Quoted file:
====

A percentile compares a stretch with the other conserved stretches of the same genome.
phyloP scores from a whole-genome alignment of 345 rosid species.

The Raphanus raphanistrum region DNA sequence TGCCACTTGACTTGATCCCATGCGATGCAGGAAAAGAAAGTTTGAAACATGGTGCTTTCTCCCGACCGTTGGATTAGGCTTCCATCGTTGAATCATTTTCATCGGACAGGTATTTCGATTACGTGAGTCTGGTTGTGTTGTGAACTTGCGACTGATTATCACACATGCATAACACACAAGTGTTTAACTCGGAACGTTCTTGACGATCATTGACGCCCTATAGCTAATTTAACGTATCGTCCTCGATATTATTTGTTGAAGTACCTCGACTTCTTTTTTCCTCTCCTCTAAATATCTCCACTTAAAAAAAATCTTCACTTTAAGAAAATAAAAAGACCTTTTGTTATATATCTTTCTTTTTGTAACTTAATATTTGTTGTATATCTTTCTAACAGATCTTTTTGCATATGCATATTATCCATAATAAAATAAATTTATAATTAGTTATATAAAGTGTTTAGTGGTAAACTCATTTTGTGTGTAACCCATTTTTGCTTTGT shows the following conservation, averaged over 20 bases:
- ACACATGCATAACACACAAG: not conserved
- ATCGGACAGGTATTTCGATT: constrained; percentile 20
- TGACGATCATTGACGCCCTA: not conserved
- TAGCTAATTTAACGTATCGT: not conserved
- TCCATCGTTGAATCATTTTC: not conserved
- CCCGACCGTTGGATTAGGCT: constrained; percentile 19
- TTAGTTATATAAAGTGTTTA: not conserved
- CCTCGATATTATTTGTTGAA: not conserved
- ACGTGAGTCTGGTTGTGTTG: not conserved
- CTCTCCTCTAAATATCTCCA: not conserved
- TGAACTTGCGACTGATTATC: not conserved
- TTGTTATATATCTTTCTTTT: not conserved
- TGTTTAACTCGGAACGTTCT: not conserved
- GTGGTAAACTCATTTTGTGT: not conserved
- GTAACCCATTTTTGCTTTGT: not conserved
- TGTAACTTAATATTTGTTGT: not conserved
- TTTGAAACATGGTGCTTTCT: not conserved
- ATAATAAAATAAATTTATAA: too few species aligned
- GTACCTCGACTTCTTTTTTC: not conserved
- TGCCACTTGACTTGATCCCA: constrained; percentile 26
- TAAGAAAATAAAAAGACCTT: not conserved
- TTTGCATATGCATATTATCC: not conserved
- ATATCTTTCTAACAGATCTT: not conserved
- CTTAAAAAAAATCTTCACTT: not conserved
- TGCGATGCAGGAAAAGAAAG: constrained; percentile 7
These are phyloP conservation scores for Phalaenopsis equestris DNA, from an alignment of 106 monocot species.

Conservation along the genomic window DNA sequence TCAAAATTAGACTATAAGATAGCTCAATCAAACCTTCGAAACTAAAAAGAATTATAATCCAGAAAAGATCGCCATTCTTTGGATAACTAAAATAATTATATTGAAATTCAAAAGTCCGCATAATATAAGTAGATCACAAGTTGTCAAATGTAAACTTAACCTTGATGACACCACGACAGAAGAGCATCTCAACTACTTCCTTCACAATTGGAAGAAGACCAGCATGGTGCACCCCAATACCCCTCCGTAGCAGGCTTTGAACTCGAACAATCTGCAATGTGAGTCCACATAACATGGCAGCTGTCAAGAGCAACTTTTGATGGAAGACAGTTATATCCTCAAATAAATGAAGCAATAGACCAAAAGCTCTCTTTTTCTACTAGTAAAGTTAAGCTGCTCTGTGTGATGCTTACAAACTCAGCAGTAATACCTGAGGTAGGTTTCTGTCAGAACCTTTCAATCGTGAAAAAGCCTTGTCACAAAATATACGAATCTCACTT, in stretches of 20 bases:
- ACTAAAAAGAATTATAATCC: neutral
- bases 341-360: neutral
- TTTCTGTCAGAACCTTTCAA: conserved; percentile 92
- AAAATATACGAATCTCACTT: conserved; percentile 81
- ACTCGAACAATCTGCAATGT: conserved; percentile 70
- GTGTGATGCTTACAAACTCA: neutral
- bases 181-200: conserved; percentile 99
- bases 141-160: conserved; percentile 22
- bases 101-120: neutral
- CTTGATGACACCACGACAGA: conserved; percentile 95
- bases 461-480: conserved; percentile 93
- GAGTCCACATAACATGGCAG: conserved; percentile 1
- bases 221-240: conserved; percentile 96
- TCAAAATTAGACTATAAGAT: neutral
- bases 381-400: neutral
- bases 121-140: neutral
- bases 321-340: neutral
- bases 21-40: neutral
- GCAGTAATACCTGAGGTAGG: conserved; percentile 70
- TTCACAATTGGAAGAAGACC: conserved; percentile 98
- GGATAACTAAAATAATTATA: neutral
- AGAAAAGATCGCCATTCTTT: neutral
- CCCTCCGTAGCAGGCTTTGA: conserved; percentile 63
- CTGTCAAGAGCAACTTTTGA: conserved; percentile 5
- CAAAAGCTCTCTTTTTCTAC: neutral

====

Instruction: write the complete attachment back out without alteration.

A percentile compares a stretch with the other conserved stretches of the same genome.
phyloP scores from a whole-genome alignment of 345 rosid species.

The Raphanus raphanistrum region DNA sequence TGCCACTTGACTTGATCCCATGCGATGCAGGAAAAGAAAGTTTGAAACATGGTGCTTTCTCCCGACCGTTGGATTAGGCTTCCATCGTTGAATCATTTTCATCGGACAGGTATTTCGATTACGTGAGTCTGGTTGTGTTGTGAACTTGCGACTGATTATCACACATGCATAACACACAAGTGTTTAACTCGGAACGTTCTTGACGATCATTGACGCCCTATAGCTAATTTAACGTATCGTCCTCGATATTATTTGTTGAAGTACCTCGACTTCTTTTTTCCTCTCCTCTAAATATCTCCACTTAAAAAAAATCTTCACTTTAAGAAAATAAAAAGACCTTTTGTTATATATCTTTCTTTTTGTAACTTAATATTTGTTGTATATCTTTCTAACAGATCTTTTTGCATATGCATATTATCCATAATAAAATAAATTTATAATTAGTTATATAAAGTGTTTAGTGGTAAACTCATTTTGTGTGTAACCCATTTTTGCTTTGT shows the following conservation, averaged over 20 bases:
- ACACATGCATAACACACAAG: not conserved
- ATCGGACAGGTATTTCGATT: constrained; percentile 20
- TGACGATCATTGACGCCCTA: not conserved
- TAGCTAATTTAACGTATCGT: not conserved
- TCCATCGTTGAATCATTTTC: not conserved
- CCCGACCGTTGGATTAGGCT: constrained; percentile 19
- TTAGTTATATAAAGTGTTTA: not conserved
- CCTCGATATTATTTGTTGAA: not conserved
- ACGTGAGTCTGGTTGTGTTG: not conserved
- CTCTCCTCTAAATATCTCCA: not conserved
- TGAACTTGCGACTGATTATC: not conserved
- TTGTTATATATCTTTCTTTT: not conserved
- TGTTTAACTCGGAACGTTCT: not conserved
- GTGGTAAACTCATTTTGTGT: not conserved
- GTAACCCATTTTTGCTTTGT: not conserved
- TGTAACTTAATATTTGTTGT: not conserved
- TTTGAAACATGGTGCTTTCT: not conserved
- ATAATAAAATAAATTTATAA: too few species aligned
- GTACCTCGACTTCTTTTTTC: not conserved
- TGCCACTTGACTTGATCCCA: constrained; percentile 26
- TAAGAAAATAAAAAGACCTT: not conserved
- TTTGCATATGCATATTATCC: not conserved
- ATATCTTTCTAACAGATCTT: not conserved
- CTTAAAAAAAATCTTCACTT: not conserved
- TGCGATGCAGGAAAAGAAAG: constrained; percentile 7
These are phyloP conservation scores for Phalaenopsis equestris DNA, from an alignment of 106 monocot species.

Conservation along the genomic window DNA sequence TCAAAATTAGACTATAAGATAGCTCAATCAAACCTTCGAAACTAAAAAGAATTATAATCCAGAAAAGATCGCCATTCTTTGGATAACTAAAATAATTATATTGAAATTCAAAAGTCCGCATAATATAAGTAGATCACAAGTTGTCAAATGTAAACTTAACCTTGATGACACCACGACAGAAGAGCATCTCAACTACTTCCTTCACAATTGGAAGAAGACCAGCATGGTGCACCCCAATACCCCTCCGTAGCAGGCTTTGAACTCGAACAATCTGCAATGTGAGTCCACATAACATGGCAGCTGTCAAGAGCAACTTTTGATGGAAGACAGTTATATCCTCAAATAAATGAAGCAATAGACCAAAAGCTCTCTTTTTCTACTAGTAAAGTTAAGCTGCTCTGTGTGATGCTTACAAACTCAGCAGTAATACCTGAGGTAGGTTTCTGTCAGAACCTTTCAATCGTGAAAAAGCCTTGTCACAAAATATACGAATCTCACTT, in stretches of 20 bases:
- ACTAAAAAGAATTATAATCC: neutral
- bases 341-360: neutral
- TTTCTGTCAGAACCTTTCAA: conserved; percentile 92
- AAAATATACGAATCTCACTT: conserved; percentile 81
- ACTCGAACAATCTGCAATGT: conserved; percentile 70
- GTGTGATGCTTACAAACTCA: neutral
- bases 181-200: conserved; percentile 99
- bases 141-160: conserved; percentile 22
- bases 101-120: neutral
- CTTGATGACACCACGACAGA: conserved; percentile 95
- bases 461-480: conserved; percentile 93
- GAGTCCACATAACATGGCAG: conserved; percentile 1
- bases 221-240: conserved; percentile 96
- TCAAAATTAGACTATAAGAT: neutral
- bases 381-400: neutral
- bases 121-140: neutral
- bases 321-340: neutral
- bases 21-40: neutral
- GCAGTAATACCTGAGGTAGG: conserved; percentile 70
- TTCACAATTGGAAGAAGACC: conserved; percentile 98
- GGATAACTAAAATAATTATA: neutral
- AGAAAAGATCGCCATTCTTT: neutral
- CCCTCCGTAGCAGGCTTTGA: conserved; percentile 63
- CTGTCAAGAGCAACTTTTGA: conserved; percentile 5
- CAAAAGCTCTCTTTTTCTAC: neutral